• Talk about it more – blog about it
  • Get involved
  • Still a LOT to do
  • Even if it seems like only a few people you can make a big diff


  • Spend a whole day with voice over on (very few support it)
  • Take one weekend to do something with a11y.
  • Work with charity to run a hackathon or hack day
  • As a dev it’s up to you to make your app a11y


  • Is a lot of people, 1 in 7
  • Very simple to add
  • No app is too complicated to be a11y
  • Testing is straightforward
[personal profile] puzzlement posting in [community profile] incrementum
Originally posted to Comment there unless you have a Dreamwidth login.

V, aged almost 13 months (February 2011) asleep on the floor of his childcare centre when I arrived to pick him up:

Childcare pickup

A, aged 9½ months (October 2014), asleep standing up and resting against our (huge) beanbag:

Beanbag snooze

I had been on the phone to Andrew yesterday and everything had gone very, very quiet. She was sleeping so soundly that she only woke briefly to squeak when I picked her up, and I put her down to sleep in her cot with no further wakings.

[syndicated profile] hypatia_dot_ca_feed

Posted by Leigh Honeywell

I’m pleased to announce that I am joining Mod N Labs, a new security startup accelerator based in San Francisco, as an advisor. I’ll bring my industry experience as well as diversity and inclusion expertise as we help entrepreneurs build the next generation of security companies. I’m still at Heroku as my day job – it continues to be awesome.

If you have a cool security startup idea and would like to work with an amazing community of advisors and investors, please reach out – we want to hear from you. We are particularly interested in hearing from founders who are currently underrepresented in the security industry, including women, people of colour, LGBTQ people, and people with disabilities. We recognize that there is a mountain of research showing that diverse teams perform better, and we’d be remiss in not seeking out founders as diverse as the security landscape we live in.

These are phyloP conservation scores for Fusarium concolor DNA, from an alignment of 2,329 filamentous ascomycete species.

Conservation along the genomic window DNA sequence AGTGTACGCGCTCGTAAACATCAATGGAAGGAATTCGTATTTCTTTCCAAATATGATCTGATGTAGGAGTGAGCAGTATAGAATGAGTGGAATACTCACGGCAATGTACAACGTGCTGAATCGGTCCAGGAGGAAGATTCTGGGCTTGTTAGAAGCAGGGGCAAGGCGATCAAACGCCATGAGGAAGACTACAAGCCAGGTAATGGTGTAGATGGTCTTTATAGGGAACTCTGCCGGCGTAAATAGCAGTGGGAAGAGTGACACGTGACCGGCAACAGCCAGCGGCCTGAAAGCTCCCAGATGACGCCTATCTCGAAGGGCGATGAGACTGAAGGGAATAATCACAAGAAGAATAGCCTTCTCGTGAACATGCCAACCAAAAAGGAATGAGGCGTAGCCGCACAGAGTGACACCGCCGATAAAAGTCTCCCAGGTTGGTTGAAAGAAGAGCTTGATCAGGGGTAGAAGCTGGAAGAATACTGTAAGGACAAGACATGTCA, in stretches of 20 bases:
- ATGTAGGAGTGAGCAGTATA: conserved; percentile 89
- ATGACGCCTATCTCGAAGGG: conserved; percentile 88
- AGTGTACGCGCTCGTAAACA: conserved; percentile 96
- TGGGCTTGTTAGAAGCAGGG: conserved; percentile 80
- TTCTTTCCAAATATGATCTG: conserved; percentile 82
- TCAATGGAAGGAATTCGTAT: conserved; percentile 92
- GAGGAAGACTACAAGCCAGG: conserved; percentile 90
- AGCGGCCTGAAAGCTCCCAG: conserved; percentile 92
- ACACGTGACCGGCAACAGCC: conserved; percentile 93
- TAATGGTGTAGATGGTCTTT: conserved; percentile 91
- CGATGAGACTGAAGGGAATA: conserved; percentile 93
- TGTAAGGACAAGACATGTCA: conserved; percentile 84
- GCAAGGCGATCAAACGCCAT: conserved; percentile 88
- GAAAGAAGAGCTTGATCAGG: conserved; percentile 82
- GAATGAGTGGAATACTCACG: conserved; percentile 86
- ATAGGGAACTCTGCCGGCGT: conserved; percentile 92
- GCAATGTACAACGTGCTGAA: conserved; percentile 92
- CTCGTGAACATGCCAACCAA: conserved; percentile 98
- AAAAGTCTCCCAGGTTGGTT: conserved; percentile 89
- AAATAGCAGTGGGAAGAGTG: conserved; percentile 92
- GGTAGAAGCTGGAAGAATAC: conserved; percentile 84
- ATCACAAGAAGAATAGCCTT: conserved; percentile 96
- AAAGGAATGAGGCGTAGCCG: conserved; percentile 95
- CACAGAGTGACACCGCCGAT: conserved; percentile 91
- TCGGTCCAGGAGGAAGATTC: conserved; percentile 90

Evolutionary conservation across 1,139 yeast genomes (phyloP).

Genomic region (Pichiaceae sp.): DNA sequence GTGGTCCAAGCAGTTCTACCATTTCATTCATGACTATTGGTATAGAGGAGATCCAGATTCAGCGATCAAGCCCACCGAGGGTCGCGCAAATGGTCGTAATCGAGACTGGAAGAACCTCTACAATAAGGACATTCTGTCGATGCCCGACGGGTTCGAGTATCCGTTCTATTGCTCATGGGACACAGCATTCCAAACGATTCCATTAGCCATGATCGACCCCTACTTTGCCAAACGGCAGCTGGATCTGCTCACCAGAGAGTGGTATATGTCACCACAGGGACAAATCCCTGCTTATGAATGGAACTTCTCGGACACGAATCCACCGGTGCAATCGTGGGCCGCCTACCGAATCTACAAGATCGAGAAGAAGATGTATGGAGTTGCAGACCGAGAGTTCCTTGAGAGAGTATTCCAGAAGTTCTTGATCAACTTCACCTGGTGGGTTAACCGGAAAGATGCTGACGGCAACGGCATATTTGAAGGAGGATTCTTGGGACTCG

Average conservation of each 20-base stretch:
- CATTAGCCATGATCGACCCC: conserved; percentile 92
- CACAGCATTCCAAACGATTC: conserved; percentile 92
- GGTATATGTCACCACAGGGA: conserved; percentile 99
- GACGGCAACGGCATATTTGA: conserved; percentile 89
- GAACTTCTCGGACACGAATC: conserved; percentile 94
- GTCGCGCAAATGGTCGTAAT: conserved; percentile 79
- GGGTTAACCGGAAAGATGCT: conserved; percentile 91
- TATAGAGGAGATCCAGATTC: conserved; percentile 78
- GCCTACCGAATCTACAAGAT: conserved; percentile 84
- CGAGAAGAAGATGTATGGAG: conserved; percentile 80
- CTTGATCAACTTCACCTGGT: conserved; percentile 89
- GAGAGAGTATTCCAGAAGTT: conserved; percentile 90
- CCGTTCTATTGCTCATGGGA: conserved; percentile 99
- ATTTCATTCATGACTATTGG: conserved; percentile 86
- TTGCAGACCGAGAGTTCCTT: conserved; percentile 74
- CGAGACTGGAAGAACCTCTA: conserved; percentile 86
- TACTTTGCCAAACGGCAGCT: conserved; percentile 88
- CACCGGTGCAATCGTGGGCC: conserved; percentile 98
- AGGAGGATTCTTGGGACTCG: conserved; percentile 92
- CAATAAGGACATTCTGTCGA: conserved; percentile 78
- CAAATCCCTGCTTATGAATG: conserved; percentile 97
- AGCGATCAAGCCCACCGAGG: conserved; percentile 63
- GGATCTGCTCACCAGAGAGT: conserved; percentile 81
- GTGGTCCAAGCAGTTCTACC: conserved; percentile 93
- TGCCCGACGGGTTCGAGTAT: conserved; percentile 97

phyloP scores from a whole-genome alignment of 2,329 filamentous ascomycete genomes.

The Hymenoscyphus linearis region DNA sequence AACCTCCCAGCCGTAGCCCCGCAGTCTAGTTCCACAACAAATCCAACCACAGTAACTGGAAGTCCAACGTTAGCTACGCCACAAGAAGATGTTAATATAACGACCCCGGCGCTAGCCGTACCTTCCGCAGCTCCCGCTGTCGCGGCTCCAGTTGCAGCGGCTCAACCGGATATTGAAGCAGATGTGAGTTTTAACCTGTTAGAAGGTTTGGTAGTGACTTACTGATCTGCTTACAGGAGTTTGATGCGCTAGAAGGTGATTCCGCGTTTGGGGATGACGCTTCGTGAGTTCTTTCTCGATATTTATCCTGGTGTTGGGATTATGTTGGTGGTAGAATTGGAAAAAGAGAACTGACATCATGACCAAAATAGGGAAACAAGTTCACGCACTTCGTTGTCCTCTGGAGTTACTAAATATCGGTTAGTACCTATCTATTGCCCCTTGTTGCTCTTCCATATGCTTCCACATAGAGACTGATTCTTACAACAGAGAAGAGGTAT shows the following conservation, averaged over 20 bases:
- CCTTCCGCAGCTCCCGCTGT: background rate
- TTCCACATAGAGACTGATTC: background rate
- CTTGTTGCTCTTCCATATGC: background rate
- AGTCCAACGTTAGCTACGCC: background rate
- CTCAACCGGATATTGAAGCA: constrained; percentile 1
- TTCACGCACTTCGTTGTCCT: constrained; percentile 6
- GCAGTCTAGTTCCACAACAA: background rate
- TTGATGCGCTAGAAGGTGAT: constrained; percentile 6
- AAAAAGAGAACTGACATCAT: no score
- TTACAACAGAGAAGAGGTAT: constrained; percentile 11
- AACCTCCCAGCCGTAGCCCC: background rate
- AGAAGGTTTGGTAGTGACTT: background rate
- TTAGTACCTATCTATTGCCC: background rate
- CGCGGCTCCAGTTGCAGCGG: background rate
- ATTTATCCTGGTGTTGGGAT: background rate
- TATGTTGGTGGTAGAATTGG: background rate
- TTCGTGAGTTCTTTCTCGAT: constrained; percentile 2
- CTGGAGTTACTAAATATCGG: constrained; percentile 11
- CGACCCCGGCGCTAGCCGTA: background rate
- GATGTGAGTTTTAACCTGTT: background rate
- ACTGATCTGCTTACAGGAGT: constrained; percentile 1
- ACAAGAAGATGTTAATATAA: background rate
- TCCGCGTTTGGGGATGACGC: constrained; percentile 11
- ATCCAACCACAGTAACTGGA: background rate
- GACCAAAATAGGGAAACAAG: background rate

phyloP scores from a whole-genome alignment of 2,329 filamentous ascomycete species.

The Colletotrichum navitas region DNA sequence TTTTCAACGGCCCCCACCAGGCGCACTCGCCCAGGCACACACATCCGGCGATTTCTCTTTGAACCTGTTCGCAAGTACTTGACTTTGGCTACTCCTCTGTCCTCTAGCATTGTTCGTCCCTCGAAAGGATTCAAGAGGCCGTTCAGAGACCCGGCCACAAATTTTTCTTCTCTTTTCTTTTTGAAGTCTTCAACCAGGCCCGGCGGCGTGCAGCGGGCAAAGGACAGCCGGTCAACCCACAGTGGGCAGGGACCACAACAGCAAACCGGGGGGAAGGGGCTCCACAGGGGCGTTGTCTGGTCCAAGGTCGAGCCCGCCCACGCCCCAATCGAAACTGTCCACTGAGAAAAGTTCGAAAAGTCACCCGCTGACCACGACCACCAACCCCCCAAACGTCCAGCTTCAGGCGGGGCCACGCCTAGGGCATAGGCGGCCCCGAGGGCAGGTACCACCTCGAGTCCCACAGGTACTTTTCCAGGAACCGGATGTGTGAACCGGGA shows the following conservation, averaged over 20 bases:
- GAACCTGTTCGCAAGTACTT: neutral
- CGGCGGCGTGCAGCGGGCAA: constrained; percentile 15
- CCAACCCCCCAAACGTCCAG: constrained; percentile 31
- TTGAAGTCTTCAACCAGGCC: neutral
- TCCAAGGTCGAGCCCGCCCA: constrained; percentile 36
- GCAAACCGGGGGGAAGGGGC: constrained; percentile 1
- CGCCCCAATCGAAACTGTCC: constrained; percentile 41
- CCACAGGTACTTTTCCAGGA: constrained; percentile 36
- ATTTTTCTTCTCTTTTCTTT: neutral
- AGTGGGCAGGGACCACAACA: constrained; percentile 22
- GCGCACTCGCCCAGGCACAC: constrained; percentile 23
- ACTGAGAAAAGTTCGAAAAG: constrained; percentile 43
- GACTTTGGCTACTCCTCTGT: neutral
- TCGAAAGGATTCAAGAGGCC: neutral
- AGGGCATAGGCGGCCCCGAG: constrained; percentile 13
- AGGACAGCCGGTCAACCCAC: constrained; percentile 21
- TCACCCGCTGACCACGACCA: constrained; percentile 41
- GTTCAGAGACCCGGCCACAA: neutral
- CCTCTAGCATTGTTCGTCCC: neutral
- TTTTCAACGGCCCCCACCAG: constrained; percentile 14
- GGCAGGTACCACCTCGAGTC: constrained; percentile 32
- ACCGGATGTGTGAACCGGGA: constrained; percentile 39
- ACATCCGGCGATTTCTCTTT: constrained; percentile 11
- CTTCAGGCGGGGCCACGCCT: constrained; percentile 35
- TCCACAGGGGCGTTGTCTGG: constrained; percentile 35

Flashback Friday: playgrounds

Oct. 31st, 2014 08:40 am
[personal profile] puzzlement posting in [community profile] incrementum
Originally posted to Comment there unless you have a Dreamwidth login.

V, aged 9½ months (November 2010):

Interacting with favourite toy Favourite toy

A, aged 9½ months (October 2014):

Playground toy

There’s a lot of differences at this age, actually. V most likely crawled over to that abacus himself, stood up, and casually leaned on it with one arm and I sure didn’t encourage him to lick the abacus. (Except insofar as I was standing there taking the photo!)

Whereas I put A in that position and moved a couple of the dials and levels so that she got the idea. She does pull up to stand, actually, and quite regularly, but her crawling is not at the point yet where she has realised that she can just go and interact with things that are much out of reach if she wants to. This last weekend I sat her on a picnic blanket and she stayed on it playing for about an hour. She did however at some point manage to eat some dirt. Because she is a baby.